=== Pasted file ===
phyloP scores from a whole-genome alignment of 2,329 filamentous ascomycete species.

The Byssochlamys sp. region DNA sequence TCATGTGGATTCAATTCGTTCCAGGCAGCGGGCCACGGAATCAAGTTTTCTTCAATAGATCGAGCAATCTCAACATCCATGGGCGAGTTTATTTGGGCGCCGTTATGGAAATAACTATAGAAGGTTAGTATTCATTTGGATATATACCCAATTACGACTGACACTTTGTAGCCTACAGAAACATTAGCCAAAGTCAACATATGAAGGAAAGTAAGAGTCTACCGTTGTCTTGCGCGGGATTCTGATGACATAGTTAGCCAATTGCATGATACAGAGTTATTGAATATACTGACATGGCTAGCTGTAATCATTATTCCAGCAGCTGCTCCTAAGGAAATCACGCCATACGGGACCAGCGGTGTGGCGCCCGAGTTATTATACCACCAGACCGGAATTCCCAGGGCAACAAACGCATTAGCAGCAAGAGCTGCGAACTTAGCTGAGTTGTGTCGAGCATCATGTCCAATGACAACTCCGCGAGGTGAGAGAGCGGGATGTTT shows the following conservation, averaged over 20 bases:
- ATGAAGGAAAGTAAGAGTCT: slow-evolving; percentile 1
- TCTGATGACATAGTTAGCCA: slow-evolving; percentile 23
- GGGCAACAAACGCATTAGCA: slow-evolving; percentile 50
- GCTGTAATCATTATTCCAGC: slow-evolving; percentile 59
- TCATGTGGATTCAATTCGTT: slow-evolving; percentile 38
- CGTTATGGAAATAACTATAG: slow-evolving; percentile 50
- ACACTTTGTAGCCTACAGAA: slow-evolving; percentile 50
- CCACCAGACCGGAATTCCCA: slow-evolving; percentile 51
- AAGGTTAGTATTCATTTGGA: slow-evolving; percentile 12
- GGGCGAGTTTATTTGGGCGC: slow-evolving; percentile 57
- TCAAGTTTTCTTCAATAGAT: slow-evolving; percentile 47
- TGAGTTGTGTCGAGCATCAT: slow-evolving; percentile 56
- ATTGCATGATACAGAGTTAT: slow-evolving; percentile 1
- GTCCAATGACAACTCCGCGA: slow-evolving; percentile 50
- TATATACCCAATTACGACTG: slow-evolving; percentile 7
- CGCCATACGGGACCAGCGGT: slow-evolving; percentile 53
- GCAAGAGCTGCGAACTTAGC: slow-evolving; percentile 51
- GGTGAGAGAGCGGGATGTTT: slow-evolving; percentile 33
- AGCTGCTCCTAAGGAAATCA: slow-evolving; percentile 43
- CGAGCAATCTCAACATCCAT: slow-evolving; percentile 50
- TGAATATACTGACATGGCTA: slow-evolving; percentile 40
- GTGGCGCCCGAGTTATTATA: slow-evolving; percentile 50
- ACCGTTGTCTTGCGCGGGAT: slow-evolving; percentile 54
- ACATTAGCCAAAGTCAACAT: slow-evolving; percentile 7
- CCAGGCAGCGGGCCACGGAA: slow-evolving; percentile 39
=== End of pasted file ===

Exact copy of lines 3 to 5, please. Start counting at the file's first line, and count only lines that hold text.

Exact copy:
- ATGAAGGAAAGTAAGAGTCT: slow-evolving; percentile 1
- TCTGATGACATAGTTAGCCA: slow-evolving; percentile 23
- GGGCAACAAACGCATTAGCA: slow-evolving; percentile 50